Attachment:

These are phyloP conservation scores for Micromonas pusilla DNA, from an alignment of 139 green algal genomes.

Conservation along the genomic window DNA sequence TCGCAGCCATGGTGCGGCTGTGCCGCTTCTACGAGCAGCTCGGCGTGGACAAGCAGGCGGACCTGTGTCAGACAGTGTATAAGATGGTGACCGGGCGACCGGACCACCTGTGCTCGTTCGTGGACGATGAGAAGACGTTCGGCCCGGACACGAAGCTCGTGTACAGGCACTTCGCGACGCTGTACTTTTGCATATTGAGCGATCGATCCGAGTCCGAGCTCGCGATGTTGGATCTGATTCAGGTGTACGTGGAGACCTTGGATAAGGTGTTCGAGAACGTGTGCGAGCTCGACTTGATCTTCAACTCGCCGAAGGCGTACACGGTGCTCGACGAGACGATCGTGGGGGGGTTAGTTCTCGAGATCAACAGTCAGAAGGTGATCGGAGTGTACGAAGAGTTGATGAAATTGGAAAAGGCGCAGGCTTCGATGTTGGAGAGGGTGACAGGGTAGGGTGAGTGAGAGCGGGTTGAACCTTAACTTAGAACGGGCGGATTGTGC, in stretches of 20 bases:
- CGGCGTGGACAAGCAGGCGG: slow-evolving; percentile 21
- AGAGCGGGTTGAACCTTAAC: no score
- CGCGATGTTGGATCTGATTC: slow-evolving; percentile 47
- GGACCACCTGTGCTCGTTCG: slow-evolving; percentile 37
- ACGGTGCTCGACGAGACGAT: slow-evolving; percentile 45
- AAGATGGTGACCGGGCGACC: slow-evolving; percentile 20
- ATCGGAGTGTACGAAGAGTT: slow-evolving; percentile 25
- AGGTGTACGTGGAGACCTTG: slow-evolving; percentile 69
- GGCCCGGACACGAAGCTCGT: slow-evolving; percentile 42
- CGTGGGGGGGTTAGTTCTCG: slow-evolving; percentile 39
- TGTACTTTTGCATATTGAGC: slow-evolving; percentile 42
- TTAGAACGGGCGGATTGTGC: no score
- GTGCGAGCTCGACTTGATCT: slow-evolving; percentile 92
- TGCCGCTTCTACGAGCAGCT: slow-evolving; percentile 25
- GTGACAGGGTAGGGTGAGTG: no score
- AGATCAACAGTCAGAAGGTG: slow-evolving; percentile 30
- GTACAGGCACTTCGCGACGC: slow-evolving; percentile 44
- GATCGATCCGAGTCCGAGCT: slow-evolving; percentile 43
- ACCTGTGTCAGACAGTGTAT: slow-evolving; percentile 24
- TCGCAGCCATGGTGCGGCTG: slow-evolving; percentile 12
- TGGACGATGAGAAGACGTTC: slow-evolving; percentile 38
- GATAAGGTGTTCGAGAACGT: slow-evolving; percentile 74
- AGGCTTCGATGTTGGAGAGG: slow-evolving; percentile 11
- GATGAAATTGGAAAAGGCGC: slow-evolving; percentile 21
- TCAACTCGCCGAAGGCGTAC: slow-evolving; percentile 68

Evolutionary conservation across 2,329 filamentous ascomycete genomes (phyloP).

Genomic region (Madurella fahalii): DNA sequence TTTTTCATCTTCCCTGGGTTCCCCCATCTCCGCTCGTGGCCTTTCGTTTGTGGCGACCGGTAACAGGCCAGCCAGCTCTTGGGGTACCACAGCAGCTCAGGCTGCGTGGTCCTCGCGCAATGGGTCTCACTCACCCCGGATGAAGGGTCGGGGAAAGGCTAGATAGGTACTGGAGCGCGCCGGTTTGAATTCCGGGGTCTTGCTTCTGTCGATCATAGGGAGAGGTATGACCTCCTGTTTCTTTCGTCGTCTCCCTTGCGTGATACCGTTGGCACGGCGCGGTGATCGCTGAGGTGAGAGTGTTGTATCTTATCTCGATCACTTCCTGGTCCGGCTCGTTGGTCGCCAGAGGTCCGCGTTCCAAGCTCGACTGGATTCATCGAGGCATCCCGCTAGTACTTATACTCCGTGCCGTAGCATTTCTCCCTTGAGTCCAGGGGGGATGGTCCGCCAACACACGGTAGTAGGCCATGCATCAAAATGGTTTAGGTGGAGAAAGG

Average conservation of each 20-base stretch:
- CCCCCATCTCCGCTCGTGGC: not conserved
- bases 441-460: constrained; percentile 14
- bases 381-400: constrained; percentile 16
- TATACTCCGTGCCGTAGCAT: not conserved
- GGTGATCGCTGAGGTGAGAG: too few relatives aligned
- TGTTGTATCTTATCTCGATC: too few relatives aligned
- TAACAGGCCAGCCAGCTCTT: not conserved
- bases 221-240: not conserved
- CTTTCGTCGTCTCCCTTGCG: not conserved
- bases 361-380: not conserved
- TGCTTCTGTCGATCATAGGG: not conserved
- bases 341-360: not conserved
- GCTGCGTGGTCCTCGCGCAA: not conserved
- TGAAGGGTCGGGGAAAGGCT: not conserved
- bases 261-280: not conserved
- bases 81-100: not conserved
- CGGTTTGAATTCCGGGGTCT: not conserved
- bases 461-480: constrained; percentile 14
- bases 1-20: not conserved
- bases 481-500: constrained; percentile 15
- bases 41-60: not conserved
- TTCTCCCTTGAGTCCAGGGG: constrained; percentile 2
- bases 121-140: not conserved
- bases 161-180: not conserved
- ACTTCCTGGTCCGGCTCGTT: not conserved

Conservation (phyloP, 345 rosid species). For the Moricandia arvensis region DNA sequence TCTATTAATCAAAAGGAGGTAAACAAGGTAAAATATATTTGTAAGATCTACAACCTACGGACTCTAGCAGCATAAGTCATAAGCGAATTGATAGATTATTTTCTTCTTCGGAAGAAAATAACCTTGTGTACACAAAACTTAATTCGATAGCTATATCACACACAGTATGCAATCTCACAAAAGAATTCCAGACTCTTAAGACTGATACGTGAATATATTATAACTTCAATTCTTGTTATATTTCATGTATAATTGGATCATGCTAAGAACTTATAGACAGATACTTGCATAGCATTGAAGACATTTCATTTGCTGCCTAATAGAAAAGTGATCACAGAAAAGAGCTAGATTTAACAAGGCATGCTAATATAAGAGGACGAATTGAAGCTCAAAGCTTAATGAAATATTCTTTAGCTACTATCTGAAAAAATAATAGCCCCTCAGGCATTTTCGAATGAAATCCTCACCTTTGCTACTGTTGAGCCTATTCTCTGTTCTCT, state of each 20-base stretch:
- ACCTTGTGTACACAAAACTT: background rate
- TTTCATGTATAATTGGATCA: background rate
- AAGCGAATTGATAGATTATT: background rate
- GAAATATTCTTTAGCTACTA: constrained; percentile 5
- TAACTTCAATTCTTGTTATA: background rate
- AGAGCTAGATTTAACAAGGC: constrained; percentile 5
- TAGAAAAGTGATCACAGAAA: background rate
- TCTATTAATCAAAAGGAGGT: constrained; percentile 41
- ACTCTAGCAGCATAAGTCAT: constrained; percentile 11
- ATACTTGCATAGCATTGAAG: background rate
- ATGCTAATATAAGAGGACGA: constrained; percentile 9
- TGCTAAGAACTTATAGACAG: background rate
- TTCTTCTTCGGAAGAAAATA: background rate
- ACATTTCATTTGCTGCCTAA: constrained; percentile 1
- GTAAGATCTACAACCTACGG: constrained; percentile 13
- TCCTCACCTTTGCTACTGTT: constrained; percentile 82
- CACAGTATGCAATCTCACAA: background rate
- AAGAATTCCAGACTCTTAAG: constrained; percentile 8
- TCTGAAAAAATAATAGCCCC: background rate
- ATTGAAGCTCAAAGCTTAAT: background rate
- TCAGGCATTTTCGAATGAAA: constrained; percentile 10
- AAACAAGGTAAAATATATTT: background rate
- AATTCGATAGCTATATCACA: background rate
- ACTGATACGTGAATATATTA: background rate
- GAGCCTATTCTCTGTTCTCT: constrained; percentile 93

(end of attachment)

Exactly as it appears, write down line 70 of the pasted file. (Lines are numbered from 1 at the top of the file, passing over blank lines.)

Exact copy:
- ACATTTCATTTGCTGCCTAA: constrained; percentile 1